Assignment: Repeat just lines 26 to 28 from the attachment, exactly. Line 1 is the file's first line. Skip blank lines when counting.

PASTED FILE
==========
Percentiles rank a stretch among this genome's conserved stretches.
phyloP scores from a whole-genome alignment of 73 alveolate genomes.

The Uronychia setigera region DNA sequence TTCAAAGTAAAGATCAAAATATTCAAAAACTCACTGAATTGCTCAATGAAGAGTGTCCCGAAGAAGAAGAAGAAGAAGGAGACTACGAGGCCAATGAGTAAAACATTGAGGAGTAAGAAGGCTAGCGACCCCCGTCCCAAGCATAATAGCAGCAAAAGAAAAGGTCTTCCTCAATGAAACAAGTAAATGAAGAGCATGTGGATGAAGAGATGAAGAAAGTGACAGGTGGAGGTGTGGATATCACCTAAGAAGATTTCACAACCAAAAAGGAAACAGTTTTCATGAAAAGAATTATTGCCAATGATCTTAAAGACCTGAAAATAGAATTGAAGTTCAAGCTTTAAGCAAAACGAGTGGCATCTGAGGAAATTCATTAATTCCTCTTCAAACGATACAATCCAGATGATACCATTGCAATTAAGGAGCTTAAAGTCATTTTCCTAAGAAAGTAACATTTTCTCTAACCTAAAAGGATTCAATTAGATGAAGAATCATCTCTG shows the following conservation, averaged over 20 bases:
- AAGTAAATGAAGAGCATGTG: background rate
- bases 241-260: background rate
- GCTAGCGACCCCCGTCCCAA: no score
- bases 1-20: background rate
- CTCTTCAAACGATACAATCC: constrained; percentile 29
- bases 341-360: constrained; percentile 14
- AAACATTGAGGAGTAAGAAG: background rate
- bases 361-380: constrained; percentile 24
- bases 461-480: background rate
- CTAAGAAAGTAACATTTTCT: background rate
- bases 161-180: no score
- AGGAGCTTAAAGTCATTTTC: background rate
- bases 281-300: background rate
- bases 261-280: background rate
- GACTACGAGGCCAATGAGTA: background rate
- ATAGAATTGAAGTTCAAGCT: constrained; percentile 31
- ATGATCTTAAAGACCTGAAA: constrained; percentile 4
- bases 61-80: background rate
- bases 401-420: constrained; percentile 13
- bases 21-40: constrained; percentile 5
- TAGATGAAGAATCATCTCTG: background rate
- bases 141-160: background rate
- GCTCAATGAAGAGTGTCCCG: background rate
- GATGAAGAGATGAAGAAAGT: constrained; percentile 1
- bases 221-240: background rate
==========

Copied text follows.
- GCTCAATGAAGAGTGTCCCG: background rate
- GATGAAGAGATGAAGAAAGT: constrained; percentile 1
- bases 221-240: background rate